For whatever reasons, folkloric or scientific, the period around full moon — this Saturday’s is the Wolf Moon — is associated with colder temperatures. Some of us hope for deep, windless cold, when pond ice might form. (It might freeze out a few plant diseases and pests, too.)
Gardeners need to expand powers of observation and insight into the ‘habits’ of their plants. The general warming trends have led to the planting of formerly tender plants unknown in these parts a few short years ago. For our plants and gardens, a program of mulching and careful siting is the best course, because some of us hope to try the previously un-growable.
When the weather causes wide temperature fluctuations for living plants to endure, anti-desiccants reduce transpiration, and the insulation of mulch may make the difference between their survival and loss. The benefits of mulch are not only keeping root runs warm but also keeping them cold!
Choosing protected sites has advantages as well as disadvantages. Some warm microclimates may encourage plants to progress irreversibly out of dormancy yet be unable to offer protection under truly bitter or nighttime conditions. Another location might precisely focus a warming shaft of winter sunlight onto a tree trunk that leads to sunscald and frost cracking. In both instances shading to interfere with solar gain may be helpful, and might be accomplished by light-colored bark wrap, temporary burlap shelters, or layers of evergreen branches.
Follow-Up on Agaves
I wrote about marginally hardy agaves in my previous column. Organic mulch would be out of the question for them — would spell doom, as the agaves and associated succulent plants need perfect drainage and no adhering moisture. Pebbles/gravel might supply a smidgen of warmth and dryness.
I received feedback from an experienced Island agave grower, who supplied the following link to a list of cold hardy species for those interested: http://coldhardycactus.com/Pages/Agave.htm He doubted the ability of the variegated agave I had mentioned to survive Island winters planted in the ground, even with shelter. Give other species — A. havardiana; A. neomexicana; A. parryi; and A. utahensis, var. utahensis — a try; they have generally done well when sited carefully and given bone-dry drainage conditions.
On the subject of bone-dry drainage, I belatedly realized that the Lewisia, one of the Fleuroselect gold medal winners mentioned in that column, is a perfect tie-in to plants that would partner with agaves. The rock garden Lewisias are all spectacular in flower, whether first-year-from-seed bloomer ‘Elise,’ or the older varieties. They grow rosettes of fleshy leaves that abhor any hint of moisture in their vicinity.
Our hollies and skimmias were assaulted by voracious flocks of winter robins two weeks ago, and now not one berry remains, except on the wreaths by the doors. Yesterday we watched a speckled thrush delicately stripping the kitchen door wreath of its berries, one by one.
The berried trees had a good crop this year, but it seems early for them to be stripped bare, especially since we have not had any serious cold yet. I try to hold off before filling feeders, to support local birds already here. Once bird feeding has started, it is critical to continue. The easy food creates dependency.
Moss in Lawns
I received a question about moss in lawns where the moss growth is recent, the properties having had grass for some time previously. While some might welcome the appearance of moss in their gardens, either because it represents an appealing garden style, or because you cannot get much lower than moss — the ultimate no-grow, no-mow ground covering — others prefer grass, no ifs, buts, or moss. There are lots of possible explanations; a soil test would be the best arbiter. http://soiltest.umass.edu/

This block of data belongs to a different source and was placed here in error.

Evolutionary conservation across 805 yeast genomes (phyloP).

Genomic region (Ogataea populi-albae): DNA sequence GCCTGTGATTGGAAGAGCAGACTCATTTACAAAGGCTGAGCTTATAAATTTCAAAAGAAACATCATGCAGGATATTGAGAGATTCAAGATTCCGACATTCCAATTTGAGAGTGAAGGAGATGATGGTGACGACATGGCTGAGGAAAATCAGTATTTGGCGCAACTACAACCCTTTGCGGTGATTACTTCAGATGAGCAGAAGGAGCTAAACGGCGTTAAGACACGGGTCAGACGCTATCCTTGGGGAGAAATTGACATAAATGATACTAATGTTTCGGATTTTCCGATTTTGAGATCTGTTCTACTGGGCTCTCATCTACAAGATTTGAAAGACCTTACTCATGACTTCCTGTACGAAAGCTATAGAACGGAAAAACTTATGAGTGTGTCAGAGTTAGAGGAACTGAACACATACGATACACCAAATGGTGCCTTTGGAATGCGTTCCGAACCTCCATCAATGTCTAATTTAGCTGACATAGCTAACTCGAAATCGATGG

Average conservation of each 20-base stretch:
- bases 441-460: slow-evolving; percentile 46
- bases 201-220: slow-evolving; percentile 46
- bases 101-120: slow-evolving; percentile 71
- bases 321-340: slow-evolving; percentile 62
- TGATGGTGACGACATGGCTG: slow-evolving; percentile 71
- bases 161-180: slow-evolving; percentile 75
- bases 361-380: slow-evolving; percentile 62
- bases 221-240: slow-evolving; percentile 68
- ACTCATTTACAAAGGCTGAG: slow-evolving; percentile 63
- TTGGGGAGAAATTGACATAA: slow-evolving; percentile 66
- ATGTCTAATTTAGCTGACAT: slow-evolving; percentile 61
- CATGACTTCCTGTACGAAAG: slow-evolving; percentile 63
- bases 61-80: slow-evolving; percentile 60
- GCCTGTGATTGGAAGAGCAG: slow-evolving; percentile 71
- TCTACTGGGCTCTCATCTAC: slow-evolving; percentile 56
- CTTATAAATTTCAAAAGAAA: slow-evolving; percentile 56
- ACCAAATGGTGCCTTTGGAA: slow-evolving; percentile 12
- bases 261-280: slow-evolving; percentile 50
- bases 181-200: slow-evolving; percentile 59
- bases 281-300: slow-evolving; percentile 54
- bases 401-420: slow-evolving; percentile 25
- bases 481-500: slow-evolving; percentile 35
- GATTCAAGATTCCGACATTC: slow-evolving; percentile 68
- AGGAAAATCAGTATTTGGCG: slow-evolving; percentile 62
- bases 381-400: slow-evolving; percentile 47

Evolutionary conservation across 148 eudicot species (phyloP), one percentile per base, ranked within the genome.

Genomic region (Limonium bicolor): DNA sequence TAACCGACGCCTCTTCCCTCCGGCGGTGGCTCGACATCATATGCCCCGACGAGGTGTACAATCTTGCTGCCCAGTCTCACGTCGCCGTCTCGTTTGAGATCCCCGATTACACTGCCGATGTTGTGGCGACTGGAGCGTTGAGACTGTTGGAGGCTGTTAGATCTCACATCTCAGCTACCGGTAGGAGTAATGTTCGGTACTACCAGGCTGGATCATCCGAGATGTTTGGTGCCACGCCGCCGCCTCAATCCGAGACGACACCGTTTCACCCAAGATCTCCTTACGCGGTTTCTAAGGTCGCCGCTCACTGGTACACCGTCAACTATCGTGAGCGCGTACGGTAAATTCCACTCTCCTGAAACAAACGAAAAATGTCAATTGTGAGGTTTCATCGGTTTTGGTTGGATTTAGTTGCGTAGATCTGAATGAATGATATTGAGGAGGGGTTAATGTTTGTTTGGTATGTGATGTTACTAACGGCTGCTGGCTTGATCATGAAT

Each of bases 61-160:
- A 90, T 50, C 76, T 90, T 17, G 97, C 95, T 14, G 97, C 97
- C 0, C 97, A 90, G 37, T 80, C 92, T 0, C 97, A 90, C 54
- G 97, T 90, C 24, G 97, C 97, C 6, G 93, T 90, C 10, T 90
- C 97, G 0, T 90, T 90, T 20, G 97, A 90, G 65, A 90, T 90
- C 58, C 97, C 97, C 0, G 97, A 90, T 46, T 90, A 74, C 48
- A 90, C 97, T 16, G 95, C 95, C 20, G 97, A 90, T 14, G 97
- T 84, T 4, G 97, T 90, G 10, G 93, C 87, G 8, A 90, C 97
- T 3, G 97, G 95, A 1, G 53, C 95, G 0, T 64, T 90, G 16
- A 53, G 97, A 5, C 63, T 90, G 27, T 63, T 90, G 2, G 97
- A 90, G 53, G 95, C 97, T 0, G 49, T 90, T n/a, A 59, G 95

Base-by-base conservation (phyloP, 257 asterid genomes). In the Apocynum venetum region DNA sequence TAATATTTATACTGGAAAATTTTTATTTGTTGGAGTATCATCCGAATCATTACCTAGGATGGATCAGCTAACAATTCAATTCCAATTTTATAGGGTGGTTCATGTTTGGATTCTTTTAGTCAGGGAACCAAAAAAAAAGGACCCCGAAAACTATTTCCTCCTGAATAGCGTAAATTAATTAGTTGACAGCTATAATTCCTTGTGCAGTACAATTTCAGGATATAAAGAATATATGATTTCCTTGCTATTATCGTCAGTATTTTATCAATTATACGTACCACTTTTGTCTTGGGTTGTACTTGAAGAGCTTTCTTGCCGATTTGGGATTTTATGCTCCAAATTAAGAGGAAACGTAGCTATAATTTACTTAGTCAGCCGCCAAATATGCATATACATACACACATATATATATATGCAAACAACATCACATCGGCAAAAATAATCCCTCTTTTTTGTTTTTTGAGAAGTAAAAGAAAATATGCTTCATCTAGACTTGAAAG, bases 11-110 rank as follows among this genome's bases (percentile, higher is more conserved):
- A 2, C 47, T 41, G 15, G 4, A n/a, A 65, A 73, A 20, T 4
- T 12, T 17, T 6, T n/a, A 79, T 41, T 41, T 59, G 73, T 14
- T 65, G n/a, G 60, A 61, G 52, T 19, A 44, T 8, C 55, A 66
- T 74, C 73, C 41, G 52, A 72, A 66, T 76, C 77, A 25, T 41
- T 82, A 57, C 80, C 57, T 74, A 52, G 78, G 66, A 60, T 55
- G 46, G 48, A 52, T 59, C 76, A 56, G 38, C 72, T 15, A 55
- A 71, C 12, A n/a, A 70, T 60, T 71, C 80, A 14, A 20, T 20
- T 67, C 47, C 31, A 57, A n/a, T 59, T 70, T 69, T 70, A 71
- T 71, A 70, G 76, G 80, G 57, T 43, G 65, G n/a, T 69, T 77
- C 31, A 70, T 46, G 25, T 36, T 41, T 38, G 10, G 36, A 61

Trees may be shading the area more than in the past when the lawn was established, the shade selecting for naturally present moss spores. The grass may have been established in a thin layer of topsoil spread from the building site and has now used up the original organic matter, leading to a more impoverished soil more favorable to moss. Maybe the soil of the area in question has reverted to a more acidic condition due to acidic rainfall or after initial applications of ground limestone.
In general, a very thin layer of compost or leaf mold raked out over the lawn should produce some beneficial changes, however the piece of ground is to be used; bagged compost products are fine. To open tight soil without changing the pH, apply powdered gypsum. To sweeten sour soil, apply ground limestone.
An entertaining read
“Be joyful although you’ve considered all the facts”—Wendell Berry
Among Christmas gift books, I am enjoying Janisse Ray’s “The Seed Underground: A Growing Revolution to Save Food” (Chelsea Green Publishing, White River Junction, VT, 217 ppg, 2012). All you non-revolutionaries out there — please, do not be put off by the R word. This is great writing and an entertaining read: part memoir, part seed savers’ manual/botany lesson, and part good storytelling, even for non-gardeners.
I am more than three quarters through but beginning to slow the reading pace to extend the pleasure. I return to Ray’s preface (the moment at which she’d hooked me): a broken oil pipe spewing into the Gulf of Mexico as she returns home from the funeral service of a friend’s son. “I feel around me a cavernous hopelessness. But I do not feel hopeless.
“Many systems that we collectively have been living amid and on which we rely appear to be failing. The easiest thing to do is to give up. But so much needs to be done; every mind and body is crucial for putting new systems in place. We need positive contributions. We don’t need people to drop out.
“On the way home from the service I was listening to bluegrass when I heard this question: What will you be building when you are called away?”